Magazine article Black Issues in Higher Education

Majority of HBCUs `Keeping Pace' with Technology

Magazine article Black Issues in Higher Education

Majority of HBCUs `Keeping Pace' with Technology

Article excerpt



The majority of Black colleges and universities are more wired than originally assumed, according to a recent study released by the National Association for Equal Opportunity in Higher Education.

Despite the fact that the majority of HBCUs have networks that connect to the Internet and the World Wide Web, most HBCU students do not have ready access to the campus networks.

NAFEO's researchers found that computer networks in a majority of the colleges are concentrated in administrative buildings rather than classrooms and student dormitories. In addition, fewer than 25 percent of HBCU students bring their own computers to school, compared to nearly 50 percent of non-HBCU students.

"In other words, more than 75 percent of HBCU students, or more than 260,000 students, must rely on institutionally provided facilities to gain access to the Internet and World Wide Web," says Dr. Wilma Roscoe, vice president of NAFEO. "This is a serious Digital Divide issue for HBCUs at a time when K-12 school districts are providing children with ready access to the Internet and laptop computers."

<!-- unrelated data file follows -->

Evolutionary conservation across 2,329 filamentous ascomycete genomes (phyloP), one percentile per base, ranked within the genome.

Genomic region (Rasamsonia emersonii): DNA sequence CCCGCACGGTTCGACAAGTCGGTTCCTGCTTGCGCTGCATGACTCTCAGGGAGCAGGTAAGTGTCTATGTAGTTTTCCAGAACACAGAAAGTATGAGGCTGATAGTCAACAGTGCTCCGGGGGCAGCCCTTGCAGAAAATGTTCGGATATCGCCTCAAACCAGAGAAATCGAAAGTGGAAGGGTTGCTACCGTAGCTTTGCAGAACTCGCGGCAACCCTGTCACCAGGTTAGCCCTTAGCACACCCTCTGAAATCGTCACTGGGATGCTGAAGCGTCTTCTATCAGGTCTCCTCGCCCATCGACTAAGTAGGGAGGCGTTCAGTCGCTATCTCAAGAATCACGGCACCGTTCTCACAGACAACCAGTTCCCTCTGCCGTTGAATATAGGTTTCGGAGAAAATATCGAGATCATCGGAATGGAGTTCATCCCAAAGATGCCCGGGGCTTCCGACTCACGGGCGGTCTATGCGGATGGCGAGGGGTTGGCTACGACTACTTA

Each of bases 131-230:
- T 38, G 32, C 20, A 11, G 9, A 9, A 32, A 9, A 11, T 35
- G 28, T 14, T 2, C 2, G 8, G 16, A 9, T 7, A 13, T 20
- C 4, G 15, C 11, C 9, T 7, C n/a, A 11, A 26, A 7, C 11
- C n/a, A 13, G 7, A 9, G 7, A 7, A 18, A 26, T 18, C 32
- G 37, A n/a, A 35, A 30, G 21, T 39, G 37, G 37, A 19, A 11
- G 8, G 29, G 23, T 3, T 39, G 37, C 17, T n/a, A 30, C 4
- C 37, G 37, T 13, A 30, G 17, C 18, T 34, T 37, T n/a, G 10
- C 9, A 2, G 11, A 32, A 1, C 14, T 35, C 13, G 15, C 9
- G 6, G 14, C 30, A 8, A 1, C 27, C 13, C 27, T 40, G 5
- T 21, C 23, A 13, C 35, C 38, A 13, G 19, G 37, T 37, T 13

Roscoe, together with other NAFEO representatives, U.S.

Department of Commerce officials and members of the Congressional Black Caucus, released the findings here last month. The year-long study -- known as TAS, or the Technology Assessment Study -- was conducted to assess the computing resources, networking and connectivity of 80 of the 118 HBCUs that responded to the NAFEO survey.

Officially titled Historically Black Colleges and Universities: An Assessment of Networking and Connectivity, the study was funded by a $90,000 grant from the Commerce Department.

In addition to HBCU student access to networking and computing resources, the study highlighted additional areas of concern:

* HBCU usage of higher bandwidth technologies for accessing the Internet, World Wide Web and other networks;

* Faculty utilization of Web-based resources in the classroom;

* Awareness of the importance of network security; and

* Utilization and maintenance of technology strategic plans.

The researchers say that many HBCUs will have to focus institutional resources to address several areas of weakness if they want to make a "digital leap into the 21st century," including:

* Improvement of high-speed connectivity rates;

Dramatic improvement of student to computer ownership ratios;

* Improvement of the strategic planning process; and

* Willingness to incorporate innovative technologies into campus networks. …

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